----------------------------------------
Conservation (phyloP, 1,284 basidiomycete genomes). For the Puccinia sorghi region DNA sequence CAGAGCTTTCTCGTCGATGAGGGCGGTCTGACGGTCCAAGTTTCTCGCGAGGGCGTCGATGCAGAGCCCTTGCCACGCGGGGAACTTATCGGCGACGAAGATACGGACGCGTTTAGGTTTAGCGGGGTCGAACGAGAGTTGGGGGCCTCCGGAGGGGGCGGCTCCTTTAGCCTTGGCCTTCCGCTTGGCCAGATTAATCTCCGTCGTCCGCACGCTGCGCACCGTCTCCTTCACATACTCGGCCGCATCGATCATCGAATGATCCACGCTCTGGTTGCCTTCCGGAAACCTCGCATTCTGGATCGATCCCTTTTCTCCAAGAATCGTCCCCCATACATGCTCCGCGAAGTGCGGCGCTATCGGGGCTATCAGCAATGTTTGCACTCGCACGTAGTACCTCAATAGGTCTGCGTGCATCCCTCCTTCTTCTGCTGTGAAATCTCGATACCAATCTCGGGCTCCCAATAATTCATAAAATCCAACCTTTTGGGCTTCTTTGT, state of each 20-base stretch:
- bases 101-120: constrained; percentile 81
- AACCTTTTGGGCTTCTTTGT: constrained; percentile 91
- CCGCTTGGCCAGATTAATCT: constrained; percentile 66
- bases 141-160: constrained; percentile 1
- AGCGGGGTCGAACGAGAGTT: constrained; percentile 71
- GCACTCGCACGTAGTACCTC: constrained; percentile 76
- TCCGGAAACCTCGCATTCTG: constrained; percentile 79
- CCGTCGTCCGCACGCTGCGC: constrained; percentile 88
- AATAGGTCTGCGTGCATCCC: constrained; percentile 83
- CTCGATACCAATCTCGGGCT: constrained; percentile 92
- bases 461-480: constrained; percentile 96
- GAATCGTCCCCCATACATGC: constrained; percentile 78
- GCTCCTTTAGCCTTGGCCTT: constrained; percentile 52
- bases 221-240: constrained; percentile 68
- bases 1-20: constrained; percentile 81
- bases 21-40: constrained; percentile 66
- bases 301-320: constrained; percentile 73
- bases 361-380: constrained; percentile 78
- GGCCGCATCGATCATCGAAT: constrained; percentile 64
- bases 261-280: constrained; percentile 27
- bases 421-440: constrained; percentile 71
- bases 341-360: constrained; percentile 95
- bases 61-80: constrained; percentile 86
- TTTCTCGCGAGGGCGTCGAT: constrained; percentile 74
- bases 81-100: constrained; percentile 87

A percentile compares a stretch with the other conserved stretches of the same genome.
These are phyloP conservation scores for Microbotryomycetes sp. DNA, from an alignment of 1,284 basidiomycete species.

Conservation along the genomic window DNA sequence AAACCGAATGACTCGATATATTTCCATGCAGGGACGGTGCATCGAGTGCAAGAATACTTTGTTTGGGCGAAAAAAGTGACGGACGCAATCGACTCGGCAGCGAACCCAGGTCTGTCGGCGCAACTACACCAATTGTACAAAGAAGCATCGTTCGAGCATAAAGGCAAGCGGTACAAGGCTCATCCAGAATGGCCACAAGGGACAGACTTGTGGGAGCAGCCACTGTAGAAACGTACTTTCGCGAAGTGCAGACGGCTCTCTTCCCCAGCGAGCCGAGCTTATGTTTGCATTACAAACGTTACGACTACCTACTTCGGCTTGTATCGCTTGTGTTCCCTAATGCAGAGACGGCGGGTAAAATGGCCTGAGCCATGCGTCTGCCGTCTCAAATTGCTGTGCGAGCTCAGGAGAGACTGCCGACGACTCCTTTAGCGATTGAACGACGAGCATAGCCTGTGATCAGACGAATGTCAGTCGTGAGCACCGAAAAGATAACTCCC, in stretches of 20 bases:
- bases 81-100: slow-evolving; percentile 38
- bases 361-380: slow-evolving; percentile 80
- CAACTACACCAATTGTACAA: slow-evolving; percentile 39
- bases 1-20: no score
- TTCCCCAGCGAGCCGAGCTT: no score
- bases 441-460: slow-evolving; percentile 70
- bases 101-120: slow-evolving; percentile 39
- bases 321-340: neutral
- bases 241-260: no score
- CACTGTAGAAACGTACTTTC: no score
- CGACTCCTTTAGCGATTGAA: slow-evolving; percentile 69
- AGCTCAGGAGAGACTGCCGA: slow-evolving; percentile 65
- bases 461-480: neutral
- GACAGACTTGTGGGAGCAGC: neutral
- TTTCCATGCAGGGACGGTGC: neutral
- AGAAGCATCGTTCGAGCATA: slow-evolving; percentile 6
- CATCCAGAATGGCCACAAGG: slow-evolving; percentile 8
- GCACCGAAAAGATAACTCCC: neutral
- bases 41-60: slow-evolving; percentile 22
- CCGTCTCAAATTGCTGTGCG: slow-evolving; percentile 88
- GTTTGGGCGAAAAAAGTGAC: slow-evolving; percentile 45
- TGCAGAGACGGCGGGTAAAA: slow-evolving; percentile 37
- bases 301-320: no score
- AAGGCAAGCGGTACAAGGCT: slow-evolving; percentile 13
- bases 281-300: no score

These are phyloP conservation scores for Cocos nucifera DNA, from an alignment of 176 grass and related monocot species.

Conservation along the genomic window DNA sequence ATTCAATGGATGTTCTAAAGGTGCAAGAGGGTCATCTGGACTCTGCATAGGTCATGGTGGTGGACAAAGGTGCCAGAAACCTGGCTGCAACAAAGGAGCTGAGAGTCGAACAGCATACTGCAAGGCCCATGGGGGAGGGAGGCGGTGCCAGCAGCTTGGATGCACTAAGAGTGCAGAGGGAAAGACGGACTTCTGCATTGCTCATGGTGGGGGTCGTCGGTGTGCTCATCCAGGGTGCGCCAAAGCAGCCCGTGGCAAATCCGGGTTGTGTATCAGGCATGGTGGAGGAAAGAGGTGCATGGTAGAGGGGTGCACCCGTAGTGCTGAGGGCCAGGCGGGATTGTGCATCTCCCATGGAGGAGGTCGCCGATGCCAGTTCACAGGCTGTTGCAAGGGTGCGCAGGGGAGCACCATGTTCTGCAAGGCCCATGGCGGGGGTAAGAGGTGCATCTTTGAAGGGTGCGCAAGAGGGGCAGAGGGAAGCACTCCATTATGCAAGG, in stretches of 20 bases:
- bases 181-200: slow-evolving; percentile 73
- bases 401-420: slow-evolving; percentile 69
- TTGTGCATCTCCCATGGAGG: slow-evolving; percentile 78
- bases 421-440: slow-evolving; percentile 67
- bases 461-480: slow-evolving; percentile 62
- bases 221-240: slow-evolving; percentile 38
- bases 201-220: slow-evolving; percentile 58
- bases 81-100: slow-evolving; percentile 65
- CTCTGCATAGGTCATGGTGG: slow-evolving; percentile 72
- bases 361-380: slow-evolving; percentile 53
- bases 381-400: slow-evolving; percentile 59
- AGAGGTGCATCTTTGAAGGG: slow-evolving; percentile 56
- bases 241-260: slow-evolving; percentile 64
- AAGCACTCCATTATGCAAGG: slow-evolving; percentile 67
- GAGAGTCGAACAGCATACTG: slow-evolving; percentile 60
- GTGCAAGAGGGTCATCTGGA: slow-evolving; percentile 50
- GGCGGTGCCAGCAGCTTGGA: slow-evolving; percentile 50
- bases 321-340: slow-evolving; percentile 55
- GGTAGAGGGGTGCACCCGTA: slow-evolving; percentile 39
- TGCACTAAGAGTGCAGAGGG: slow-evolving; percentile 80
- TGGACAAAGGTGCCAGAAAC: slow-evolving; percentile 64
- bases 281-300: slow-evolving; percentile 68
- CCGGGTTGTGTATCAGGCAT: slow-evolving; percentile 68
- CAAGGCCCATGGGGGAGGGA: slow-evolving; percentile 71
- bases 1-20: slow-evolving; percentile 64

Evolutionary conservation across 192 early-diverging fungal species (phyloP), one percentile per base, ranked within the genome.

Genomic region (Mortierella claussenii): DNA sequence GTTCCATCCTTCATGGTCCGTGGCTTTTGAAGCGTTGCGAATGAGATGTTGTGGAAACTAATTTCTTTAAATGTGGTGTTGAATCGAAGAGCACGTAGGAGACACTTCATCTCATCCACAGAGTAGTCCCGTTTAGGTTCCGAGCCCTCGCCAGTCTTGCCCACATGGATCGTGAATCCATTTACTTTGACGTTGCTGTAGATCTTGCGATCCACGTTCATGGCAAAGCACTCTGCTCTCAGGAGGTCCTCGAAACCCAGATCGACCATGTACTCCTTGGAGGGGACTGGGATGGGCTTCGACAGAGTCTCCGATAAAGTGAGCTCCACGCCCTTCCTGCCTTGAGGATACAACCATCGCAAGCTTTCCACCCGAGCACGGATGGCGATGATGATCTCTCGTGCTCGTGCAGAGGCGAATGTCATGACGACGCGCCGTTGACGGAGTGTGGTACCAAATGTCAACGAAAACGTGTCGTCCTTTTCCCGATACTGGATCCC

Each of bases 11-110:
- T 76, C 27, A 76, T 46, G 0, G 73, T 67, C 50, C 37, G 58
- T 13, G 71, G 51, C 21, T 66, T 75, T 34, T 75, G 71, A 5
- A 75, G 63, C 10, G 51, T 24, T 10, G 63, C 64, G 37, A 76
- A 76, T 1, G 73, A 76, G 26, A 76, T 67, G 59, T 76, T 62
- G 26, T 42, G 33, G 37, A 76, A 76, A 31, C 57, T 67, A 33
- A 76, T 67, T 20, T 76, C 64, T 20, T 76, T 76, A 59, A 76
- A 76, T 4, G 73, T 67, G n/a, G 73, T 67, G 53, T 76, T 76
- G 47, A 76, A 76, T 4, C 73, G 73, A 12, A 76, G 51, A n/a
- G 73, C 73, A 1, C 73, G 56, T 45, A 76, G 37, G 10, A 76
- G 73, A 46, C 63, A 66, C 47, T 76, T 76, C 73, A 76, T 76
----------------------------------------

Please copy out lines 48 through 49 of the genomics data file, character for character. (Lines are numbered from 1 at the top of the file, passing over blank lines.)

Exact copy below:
- bases 41-60: slow-evolving; percentile 22
- CCGTCTCAAATTGCTGTGCG: slow-evolving; percentile 88